Has your company started to make in India?
Yes, our company has started manufacturing in India. Our biggest manufacturing unit in the country is in Jhajjar in Haryana. This plant is already taking care of air-conditioners, washing and welding machines. Besides Jhajjar, to cater to our consumer needs, we have plants in Tamil Nadu, Madhya Pradesh, and Gujarat. Our small appliances plant in Chennai is a case in point. For our energy business, we have battery manufacturing units in Vadodara and Indore.
Where is your factory in India? What are the products or devices being manufactured in it?
In 2012, we started operations at our Jhajjar techno-park in Haryana. There we have already invested about Rs 900 crore to annually produce one million sets of air conditioners, 400,000 sets of washing machine and 25,000 sets of welding and cutting machine.
The Jhajjar plant was also in line with the Happening Haryana summit where we were happy to take forward the government’s call to manufacture and invest in the state. Headquartered in Vadodara is our energy division which takes of areas like lithium, zinc, carbon and alkaline battery and battery products. Speaking of battery products, we also have a JV with Uno Minda to manufacture SLI and Lithium-Ion batteries in our Pant Nagar Plant in Uttarakhand; initially we had invested around 160 crore into the project and output was set for 4.2 mn units. Overtime our investment into the project has exceeded $1 bn. Panasonic also has a Carbon facility in Chennai which is the only one of its kind in India and the company takes pride in being the lowest cost producer of carbon rods in the word. We are driving such manufacturing in India and PCI grew at close to 25% in the last fiscal, turnover being over 40 crore. To add to these, we also have a small appliances plant in Chennai which is a big manufacturer in that segment.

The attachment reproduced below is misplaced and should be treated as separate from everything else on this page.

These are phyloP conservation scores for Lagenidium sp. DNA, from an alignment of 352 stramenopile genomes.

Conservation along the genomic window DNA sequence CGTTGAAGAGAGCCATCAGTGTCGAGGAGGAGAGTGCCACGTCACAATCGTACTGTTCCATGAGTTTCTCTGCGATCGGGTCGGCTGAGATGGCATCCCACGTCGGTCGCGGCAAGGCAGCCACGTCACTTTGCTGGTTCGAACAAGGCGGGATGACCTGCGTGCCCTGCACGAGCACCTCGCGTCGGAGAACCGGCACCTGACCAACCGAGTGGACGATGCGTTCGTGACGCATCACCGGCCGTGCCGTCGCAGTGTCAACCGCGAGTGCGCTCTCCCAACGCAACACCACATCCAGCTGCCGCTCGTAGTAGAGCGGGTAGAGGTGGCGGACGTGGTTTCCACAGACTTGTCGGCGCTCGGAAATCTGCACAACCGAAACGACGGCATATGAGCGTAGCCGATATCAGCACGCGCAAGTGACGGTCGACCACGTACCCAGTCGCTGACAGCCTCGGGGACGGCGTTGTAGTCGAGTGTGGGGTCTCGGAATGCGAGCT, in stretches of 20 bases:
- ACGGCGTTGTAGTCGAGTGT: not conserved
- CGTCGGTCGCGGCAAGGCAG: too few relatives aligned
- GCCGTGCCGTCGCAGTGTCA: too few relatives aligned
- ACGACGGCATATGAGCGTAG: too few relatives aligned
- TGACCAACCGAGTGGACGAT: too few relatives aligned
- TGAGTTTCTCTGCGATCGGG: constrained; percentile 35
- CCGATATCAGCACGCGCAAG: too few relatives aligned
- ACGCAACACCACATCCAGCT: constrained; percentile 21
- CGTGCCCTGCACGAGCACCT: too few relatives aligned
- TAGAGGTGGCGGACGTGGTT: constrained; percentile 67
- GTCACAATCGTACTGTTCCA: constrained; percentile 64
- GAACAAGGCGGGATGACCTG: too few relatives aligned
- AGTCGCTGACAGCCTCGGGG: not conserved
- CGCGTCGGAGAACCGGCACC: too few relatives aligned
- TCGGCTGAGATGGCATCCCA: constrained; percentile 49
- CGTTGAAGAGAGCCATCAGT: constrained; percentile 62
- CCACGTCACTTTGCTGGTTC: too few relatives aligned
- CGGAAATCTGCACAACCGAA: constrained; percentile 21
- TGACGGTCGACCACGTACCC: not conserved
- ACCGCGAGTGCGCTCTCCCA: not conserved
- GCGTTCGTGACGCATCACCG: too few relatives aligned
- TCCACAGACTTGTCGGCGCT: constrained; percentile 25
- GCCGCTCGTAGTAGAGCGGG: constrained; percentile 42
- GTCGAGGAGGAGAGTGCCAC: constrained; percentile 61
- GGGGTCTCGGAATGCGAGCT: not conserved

Is your factory just an assembly-line where various components, manufactured somewhere globally, are assembled together?
In some cases, yes. For example, in our refrigerators segment, we would source our components from Thailand and then the product is sold here in India. Our Toughbook and Toughpad devices are imported from Taiwan. But the main idea is to manufacture in India and do that across segments, be it energy storage or consumer durables. Step-by-step, we are moving towards getting as independent as we possibly can from imports.
What are the regulatory challenges that manufacturing companies face in India?
I think one of the main regulatory challenges is taxation. Currently, manufacturers are drowned by a multiplicity of indirect taxes. This has a cascading effect and overwhelms these parties. This has also led to foreign players being coy about manufacturing in a real big way. But with GST, I believe it could help in reforming tax code and alleviate the current issues that handicaps manufactures. Ease of doing business is another concern and despite
India jumping 12 places with regards to that parameter, the government still needs to work on further improving the investment climate in the country. Labour is already an issue which I have discussed but would also like to add that if Making in India is to succeed, or manufacturing drive for the matter, India’s archaic labour laws have to be reformed. The Industrial Disputes Act of 1947 and the Contractual Labour Act need urgent attention, without which manufacturing will be mired in systematic issues. Finally, curbing corruption and cutting down on redtape have been high-up in the to-do list.